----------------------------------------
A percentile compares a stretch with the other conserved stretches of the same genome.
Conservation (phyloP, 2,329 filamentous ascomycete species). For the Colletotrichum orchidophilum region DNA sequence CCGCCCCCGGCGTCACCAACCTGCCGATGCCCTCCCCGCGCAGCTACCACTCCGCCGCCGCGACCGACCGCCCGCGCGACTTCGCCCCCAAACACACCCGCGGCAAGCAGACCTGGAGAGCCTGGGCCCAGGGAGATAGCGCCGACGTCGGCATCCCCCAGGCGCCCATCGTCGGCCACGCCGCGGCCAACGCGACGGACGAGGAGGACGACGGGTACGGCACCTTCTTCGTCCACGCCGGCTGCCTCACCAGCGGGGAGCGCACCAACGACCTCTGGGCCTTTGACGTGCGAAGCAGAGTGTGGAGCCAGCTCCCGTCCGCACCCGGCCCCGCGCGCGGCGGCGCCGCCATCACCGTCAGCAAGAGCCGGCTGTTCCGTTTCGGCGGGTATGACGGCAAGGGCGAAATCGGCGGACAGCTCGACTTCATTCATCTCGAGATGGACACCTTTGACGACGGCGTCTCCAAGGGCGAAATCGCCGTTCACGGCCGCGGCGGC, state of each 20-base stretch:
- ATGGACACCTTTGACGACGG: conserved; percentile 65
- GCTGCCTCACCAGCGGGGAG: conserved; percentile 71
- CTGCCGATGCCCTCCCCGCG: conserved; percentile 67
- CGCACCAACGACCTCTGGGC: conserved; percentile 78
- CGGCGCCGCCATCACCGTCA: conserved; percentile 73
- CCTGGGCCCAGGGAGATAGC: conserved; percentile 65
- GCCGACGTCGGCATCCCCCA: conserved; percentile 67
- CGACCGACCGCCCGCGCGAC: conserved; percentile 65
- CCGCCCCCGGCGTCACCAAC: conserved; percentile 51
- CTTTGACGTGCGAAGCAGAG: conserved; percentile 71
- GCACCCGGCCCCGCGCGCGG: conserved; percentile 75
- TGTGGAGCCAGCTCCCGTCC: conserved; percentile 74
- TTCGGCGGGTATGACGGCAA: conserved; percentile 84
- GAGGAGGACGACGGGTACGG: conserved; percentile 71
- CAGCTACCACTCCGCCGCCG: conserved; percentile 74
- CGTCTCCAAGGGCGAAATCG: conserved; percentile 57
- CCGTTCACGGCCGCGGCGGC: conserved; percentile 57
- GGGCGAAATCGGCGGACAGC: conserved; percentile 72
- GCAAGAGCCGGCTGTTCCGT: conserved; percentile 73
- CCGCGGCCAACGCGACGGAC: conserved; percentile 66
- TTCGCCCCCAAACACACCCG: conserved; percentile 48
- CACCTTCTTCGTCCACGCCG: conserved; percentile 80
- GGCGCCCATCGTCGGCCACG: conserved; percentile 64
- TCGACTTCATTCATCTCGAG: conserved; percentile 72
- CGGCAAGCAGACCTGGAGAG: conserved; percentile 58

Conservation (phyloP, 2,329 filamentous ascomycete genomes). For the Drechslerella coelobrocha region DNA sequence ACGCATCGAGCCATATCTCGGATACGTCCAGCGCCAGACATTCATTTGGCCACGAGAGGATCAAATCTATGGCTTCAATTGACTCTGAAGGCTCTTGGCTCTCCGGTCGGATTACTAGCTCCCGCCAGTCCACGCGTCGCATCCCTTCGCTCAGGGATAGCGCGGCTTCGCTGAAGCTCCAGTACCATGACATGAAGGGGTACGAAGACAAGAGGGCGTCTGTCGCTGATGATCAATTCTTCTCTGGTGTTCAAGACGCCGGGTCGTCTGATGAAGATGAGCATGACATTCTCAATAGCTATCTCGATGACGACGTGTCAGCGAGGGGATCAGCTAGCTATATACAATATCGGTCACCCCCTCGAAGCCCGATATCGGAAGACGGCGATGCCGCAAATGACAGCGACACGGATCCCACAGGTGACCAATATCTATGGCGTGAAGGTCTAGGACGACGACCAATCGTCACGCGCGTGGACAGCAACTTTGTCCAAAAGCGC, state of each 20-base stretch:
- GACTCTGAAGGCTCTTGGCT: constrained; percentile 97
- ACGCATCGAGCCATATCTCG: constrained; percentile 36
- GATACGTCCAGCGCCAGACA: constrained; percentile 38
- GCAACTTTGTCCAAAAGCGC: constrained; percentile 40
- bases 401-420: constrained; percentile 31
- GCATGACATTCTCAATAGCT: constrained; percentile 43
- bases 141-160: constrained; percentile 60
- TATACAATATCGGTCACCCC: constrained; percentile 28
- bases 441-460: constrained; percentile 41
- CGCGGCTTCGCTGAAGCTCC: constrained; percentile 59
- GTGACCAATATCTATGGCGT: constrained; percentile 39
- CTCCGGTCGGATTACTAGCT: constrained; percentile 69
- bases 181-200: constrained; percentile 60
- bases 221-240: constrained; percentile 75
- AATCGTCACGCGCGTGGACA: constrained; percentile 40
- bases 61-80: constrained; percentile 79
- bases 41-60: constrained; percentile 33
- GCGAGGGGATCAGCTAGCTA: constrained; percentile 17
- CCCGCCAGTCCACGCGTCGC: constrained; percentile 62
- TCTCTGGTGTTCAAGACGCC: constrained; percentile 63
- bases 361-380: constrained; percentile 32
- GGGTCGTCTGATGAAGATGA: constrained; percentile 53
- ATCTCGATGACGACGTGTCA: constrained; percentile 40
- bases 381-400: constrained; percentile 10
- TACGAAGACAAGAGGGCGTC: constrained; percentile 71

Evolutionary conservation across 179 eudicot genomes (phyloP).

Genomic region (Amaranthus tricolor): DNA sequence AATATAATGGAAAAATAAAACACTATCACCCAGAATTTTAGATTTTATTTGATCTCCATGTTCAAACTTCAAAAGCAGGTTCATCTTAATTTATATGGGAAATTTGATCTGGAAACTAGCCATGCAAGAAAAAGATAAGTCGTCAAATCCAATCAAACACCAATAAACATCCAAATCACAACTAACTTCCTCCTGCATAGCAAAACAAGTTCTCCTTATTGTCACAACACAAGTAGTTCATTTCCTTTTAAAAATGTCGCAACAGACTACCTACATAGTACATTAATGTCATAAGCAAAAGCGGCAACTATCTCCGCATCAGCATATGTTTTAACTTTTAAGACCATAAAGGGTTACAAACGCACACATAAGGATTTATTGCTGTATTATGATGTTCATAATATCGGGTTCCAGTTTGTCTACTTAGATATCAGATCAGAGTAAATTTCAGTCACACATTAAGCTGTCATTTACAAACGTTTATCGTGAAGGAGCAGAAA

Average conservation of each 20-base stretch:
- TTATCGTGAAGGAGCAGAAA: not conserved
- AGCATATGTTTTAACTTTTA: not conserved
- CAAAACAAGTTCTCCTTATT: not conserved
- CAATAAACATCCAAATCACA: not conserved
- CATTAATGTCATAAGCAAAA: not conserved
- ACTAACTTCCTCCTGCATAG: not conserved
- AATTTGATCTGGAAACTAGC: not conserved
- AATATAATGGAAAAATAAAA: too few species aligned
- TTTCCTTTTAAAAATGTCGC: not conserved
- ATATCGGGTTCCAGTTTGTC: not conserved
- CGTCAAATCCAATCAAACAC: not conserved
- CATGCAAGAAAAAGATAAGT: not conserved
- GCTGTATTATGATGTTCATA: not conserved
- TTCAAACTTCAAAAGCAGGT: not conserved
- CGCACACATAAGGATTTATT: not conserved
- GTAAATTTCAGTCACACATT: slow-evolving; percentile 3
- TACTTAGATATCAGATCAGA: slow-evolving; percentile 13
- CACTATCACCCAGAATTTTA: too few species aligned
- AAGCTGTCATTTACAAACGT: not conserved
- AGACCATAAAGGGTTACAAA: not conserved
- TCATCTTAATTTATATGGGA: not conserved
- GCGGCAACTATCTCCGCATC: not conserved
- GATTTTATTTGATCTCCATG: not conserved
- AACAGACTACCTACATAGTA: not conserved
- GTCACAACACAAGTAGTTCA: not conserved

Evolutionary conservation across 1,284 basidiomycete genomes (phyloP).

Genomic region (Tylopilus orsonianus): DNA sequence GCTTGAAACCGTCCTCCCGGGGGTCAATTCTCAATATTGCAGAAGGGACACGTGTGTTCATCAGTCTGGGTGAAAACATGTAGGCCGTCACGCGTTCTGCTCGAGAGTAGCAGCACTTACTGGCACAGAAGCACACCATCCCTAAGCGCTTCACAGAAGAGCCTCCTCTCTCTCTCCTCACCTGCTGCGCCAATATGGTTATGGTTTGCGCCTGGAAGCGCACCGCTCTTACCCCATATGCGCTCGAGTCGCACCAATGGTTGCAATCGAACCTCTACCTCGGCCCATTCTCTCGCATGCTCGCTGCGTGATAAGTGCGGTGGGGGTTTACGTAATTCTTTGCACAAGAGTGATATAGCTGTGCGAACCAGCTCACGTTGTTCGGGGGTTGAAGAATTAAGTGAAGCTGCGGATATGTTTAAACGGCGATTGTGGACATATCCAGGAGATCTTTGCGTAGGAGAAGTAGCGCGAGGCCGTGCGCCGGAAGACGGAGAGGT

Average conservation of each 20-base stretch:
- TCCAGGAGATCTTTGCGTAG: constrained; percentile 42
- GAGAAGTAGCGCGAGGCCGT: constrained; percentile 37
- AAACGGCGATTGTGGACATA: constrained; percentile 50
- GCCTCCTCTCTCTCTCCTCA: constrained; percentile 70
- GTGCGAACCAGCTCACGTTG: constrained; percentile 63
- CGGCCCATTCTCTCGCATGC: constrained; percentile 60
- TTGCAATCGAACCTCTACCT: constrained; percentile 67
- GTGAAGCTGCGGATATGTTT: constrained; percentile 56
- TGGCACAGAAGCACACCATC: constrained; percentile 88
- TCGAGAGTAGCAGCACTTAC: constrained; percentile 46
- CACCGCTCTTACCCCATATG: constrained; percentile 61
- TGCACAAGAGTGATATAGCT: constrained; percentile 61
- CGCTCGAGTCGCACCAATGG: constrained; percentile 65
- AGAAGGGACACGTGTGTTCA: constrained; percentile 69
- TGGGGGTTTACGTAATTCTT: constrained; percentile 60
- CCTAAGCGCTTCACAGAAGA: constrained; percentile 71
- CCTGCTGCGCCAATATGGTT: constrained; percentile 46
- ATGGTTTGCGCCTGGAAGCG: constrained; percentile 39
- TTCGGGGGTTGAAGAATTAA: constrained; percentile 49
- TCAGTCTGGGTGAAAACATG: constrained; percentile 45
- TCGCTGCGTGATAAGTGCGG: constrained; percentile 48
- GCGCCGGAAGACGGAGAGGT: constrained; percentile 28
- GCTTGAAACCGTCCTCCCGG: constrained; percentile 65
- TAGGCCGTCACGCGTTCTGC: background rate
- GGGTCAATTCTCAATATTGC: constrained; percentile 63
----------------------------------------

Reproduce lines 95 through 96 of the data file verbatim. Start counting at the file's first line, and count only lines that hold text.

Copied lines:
- CACCGCTCTTACCCCATATG: constrained; percentile 61
- TGCACAAGAGTGATATAGCT: constrained; percentile 61